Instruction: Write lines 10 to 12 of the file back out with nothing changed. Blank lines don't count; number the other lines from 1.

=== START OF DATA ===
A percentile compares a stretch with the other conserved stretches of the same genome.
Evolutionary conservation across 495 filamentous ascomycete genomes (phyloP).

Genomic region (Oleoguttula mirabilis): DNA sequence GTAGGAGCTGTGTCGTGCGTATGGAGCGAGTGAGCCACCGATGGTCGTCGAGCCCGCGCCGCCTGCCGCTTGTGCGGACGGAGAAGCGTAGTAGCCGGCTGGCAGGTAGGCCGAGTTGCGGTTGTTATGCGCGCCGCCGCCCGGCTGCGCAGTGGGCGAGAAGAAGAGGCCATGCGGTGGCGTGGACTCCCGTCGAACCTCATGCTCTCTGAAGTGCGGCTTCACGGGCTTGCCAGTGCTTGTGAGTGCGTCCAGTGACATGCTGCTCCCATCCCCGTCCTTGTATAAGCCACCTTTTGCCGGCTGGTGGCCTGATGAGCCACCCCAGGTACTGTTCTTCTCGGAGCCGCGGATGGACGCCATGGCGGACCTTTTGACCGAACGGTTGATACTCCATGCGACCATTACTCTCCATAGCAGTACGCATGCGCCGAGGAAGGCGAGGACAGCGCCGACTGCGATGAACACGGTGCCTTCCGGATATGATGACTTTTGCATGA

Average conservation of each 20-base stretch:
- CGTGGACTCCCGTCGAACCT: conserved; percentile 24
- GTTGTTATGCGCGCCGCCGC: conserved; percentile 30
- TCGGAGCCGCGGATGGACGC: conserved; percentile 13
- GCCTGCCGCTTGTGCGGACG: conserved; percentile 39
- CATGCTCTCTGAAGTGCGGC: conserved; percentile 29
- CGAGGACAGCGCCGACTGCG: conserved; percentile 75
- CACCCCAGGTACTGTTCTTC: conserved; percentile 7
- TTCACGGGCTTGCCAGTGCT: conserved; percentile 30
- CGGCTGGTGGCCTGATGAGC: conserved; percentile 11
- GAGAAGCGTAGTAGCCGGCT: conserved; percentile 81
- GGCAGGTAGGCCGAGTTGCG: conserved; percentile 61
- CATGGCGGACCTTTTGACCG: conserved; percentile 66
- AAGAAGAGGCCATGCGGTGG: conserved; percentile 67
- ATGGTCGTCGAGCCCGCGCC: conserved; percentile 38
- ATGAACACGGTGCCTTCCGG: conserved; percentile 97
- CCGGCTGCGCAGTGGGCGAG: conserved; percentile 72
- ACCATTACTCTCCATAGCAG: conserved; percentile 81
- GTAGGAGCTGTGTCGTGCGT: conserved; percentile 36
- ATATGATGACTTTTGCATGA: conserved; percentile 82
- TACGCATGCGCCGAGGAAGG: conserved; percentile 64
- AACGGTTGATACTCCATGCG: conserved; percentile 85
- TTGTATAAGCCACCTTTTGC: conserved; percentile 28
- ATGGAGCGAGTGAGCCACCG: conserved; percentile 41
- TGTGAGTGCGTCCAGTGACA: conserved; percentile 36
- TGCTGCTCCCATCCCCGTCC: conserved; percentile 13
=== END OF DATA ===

- CGAGGACAGCGCCGACTGCG: conserved; percentile 75
- CACCCCAGGTACTGTTCTTC: conserved; percentile 7
- TTCACGGGCTTGCCAGTGCT: conserved; percentile 30